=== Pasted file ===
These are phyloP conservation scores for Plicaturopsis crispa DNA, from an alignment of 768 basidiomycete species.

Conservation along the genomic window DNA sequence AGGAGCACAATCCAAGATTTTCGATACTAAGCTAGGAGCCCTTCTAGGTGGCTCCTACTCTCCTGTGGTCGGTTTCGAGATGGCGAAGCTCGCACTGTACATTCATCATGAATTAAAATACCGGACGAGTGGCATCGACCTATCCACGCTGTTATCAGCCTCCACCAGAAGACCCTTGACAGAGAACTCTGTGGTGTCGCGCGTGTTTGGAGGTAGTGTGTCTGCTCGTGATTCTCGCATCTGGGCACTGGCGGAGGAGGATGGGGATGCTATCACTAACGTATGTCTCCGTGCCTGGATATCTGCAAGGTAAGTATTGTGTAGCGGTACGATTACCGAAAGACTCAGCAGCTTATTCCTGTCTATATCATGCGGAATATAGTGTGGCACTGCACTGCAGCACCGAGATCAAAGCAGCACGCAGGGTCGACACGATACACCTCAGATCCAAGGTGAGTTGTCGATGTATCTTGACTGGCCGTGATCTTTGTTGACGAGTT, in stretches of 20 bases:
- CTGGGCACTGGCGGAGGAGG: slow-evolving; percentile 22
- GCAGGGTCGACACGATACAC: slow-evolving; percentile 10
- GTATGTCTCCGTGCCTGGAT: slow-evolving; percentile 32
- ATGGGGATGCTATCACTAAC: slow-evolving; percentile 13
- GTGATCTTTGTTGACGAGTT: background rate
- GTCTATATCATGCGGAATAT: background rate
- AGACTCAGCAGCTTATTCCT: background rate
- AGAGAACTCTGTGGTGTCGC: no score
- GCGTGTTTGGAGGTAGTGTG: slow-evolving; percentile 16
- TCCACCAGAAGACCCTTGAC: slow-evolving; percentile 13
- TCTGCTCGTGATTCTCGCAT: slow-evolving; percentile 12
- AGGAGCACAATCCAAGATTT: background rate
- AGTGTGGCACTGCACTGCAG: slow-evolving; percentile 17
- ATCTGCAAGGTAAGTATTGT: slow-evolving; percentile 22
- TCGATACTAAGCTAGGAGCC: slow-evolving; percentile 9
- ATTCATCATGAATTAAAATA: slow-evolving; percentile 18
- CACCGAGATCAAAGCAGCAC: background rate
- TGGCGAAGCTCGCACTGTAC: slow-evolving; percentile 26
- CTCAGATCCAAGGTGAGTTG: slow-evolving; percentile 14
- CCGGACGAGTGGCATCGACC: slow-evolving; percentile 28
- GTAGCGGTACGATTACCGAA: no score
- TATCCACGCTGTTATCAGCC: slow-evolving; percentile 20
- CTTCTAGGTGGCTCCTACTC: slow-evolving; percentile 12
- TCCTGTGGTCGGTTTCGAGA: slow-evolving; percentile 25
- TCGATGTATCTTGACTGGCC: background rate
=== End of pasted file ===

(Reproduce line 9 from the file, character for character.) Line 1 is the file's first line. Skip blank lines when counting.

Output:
- AGACTCAGCAGCTTATTCCT: background rate